September 20 - 21, 2004
Nairobi, Kenya

For the past three years, Fritz Institute has been systematically assessing and analyzing humanitarian logistics. Through the annual Humanitarian Logistics Conference held in Geneva, case studies, academic journals and other convenings, the voices and concerns of logisticians in the humanitarian sector have been registered. With the Africa Regional Humanitarian Logistics Conference (HLC), the perspectives of other critical stakeholders in the global humanitarian logistics community were added to our growing base of knowledge.

The conference, long overdue and widely appreciated, enabled the thirty-two participants to explore ways in which they can work together to improve logistics processes in the African context. Logisticians were asked to share their experiences and views on local and regional disaster response. The presentations were varied and included a broad representation of experience in the region and the continent. For example, George Fenton of World Vision International provided the group with a background of the Sudan crisis. Onserio Nyamwange, a professor at the University of Nairobi and Agnes Nyaguthie of CARE presented a case study on challenges of humanitarian logistics in Somalia. Abbas Gullet of the Kenyan Red Cross looked at the current state of the Red Cross Movement and how African national Red Cross societies can benefit from partnerships. During two days of engaging discussions, several challenges emerged that humanitarian logisticians face today on a field and regional level. A recurring theme during the discussions was the need to increase professionalization of humanitarian logistics.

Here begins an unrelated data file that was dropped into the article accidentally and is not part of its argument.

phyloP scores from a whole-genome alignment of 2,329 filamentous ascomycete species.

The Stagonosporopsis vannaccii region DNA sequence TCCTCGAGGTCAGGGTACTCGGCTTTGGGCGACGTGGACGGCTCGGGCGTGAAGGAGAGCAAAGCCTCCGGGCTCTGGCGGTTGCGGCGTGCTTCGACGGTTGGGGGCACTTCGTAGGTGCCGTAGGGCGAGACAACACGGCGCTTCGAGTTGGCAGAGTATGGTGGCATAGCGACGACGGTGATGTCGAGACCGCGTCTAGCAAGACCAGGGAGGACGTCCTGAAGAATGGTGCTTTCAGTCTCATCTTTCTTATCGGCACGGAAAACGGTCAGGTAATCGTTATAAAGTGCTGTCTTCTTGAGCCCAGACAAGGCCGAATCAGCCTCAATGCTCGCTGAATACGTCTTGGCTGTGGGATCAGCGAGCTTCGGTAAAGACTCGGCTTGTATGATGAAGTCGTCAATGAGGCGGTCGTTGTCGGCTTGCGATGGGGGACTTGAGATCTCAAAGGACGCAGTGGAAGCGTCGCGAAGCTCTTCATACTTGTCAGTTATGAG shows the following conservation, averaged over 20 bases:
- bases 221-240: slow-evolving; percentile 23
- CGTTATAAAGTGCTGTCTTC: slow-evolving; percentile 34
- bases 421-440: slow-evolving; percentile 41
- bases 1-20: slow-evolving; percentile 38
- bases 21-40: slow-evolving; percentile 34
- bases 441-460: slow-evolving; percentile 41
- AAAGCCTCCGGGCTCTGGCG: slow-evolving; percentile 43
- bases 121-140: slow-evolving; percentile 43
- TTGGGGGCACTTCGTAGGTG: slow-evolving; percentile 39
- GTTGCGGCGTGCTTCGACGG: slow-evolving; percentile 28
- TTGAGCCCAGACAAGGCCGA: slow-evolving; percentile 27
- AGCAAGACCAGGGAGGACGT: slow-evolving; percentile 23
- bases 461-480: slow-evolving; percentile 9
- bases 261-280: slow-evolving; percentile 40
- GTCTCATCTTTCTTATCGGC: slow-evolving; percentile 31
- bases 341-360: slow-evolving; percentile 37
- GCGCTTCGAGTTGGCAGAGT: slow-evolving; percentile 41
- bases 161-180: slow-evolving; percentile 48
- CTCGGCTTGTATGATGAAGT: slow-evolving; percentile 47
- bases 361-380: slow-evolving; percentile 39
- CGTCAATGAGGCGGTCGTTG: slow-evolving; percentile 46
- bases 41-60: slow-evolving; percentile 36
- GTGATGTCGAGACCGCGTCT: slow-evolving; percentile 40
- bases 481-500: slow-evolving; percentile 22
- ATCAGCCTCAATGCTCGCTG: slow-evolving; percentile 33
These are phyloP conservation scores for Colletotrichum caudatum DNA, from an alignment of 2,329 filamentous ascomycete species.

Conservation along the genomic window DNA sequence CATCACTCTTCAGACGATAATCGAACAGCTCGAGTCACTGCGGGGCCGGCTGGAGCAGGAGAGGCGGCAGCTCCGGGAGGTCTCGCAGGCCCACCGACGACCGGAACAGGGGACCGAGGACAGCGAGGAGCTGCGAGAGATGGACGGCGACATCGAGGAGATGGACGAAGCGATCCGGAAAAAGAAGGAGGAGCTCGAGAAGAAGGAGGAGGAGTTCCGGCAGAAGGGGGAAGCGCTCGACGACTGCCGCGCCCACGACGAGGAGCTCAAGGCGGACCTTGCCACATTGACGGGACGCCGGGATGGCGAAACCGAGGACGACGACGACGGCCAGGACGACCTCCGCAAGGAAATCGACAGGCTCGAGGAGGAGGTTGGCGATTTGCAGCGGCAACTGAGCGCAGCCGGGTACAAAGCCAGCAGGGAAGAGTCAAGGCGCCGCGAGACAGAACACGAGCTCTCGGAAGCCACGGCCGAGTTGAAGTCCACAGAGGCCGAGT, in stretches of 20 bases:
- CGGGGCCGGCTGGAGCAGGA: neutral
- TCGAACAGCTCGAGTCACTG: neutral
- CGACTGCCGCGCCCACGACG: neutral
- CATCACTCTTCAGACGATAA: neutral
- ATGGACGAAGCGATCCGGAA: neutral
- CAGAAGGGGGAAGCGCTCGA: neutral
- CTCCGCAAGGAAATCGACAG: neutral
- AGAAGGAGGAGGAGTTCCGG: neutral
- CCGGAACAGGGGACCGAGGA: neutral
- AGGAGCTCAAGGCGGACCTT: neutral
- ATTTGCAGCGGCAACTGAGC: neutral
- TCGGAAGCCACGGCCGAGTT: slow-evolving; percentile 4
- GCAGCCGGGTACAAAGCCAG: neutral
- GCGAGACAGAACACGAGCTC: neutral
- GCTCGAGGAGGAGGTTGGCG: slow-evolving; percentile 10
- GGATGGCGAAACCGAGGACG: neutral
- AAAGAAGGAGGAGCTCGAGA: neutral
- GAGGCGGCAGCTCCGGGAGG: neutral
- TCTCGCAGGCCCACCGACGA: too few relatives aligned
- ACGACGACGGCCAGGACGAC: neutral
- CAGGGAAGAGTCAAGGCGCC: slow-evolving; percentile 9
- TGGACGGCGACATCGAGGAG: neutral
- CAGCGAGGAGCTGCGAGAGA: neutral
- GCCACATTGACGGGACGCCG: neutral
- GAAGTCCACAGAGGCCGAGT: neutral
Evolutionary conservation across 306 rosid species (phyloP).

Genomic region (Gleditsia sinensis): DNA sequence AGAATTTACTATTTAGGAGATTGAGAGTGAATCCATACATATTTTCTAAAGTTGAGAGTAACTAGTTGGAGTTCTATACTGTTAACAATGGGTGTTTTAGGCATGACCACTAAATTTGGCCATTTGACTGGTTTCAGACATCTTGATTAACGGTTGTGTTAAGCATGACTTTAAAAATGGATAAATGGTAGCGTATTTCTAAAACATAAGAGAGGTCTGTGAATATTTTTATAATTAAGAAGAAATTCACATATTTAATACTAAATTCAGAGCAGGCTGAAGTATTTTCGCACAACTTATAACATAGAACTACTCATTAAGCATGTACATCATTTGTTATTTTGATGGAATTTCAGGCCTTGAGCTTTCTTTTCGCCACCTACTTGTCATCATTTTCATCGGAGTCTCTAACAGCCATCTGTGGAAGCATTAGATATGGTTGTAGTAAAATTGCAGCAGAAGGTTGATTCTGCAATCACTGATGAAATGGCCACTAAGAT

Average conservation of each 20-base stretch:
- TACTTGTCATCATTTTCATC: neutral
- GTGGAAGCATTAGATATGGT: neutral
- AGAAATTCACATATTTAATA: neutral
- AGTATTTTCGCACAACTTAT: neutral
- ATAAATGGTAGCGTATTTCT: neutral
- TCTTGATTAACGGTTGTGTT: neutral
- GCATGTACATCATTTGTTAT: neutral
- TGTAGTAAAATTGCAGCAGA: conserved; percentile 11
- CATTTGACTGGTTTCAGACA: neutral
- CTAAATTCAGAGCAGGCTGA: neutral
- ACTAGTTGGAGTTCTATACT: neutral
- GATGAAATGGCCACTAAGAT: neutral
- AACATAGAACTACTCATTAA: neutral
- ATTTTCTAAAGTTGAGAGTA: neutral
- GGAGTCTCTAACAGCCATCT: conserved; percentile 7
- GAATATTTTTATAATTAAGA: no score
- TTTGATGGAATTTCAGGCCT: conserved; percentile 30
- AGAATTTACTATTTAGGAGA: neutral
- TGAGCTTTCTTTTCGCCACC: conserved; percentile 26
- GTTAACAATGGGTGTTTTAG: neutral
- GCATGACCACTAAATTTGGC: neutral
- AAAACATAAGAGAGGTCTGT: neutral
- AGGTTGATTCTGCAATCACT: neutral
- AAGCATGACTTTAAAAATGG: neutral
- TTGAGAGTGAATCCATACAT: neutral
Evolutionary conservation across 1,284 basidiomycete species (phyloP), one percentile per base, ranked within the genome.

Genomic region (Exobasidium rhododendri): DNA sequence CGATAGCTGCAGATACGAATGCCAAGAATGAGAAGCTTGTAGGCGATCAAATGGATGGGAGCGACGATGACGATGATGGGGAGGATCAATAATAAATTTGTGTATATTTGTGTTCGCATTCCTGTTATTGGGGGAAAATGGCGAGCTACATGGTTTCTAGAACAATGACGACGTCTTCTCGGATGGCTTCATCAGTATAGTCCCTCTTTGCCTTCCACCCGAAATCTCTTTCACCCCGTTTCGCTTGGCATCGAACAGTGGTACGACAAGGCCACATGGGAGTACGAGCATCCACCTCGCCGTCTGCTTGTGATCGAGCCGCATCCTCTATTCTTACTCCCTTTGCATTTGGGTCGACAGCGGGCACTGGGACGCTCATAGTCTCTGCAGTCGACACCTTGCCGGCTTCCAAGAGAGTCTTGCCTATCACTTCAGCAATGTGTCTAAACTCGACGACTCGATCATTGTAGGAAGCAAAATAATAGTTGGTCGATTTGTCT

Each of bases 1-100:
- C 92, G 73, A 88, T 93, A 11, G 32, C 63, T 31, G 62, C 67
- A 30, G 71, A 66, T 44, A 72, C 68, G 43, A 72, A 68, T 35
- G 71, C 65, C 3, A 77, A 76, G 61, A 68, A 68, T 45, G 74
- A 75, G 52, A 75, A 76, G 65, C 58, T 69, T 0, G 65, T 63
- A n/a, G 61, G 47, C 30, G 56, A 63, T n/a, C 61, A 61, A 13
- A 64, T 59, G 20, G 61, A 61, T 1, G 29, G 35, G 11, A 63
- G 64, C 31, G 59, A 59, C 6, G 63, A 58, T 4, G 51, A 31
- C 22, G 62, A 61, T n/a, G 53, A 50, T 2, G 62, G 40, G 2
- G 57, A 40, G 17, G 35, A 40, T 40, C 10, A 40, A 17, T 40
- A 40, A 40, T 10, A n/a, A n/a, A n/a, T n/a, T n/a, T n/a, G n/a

Biggest Challenges for Humanitarian Logisticians
After the conference opening and welcome, participants were asked to briefly introduce themselves and asked by moderator Abbas Gullet of the Kenya Red Cross to answer the question "what are the biggest challenges that humanitarian logisticians face today in Africa".

Inadequate training was mentioned as a key concern since the knowledge level of staff is oftentimes not in line with the requirements of the functional areas of humanitarian logistics. Also, pointed out were poor infrastructure due to lack of resources and other factors such as port capacity. A general concern was also the lack of standards and indicators with no benchmarks, because the standardization among relief organizations is lacking. There is not enough information and statistical data for logisticians to draw from and a general lack of comprehensive planning was cited. The participants further maintained that there is a lack of collaboration among organizations and a need for better coordination and collaboration among humanitarian organizations. And finally, logistics as a crucial core function is not recognized within the organizations and subsequently does not get enough support from management.

A participant mentioned that it is difficult for NGO logistics professionals to be in the policy making process. Management and program officers oftentimes don't recognize the importance of logistics. Logisticians, on the other hand, tend to focus on details and are not especially good at "selling themselves" within the organization. Another attendee agreed and stated that logistics is not considered as important as programming. "Most logistics staff are not included in program planning, although logistics is a side function of programming. It is important as a logistician to let people know that you're there." It is vital to put logisticians into that process.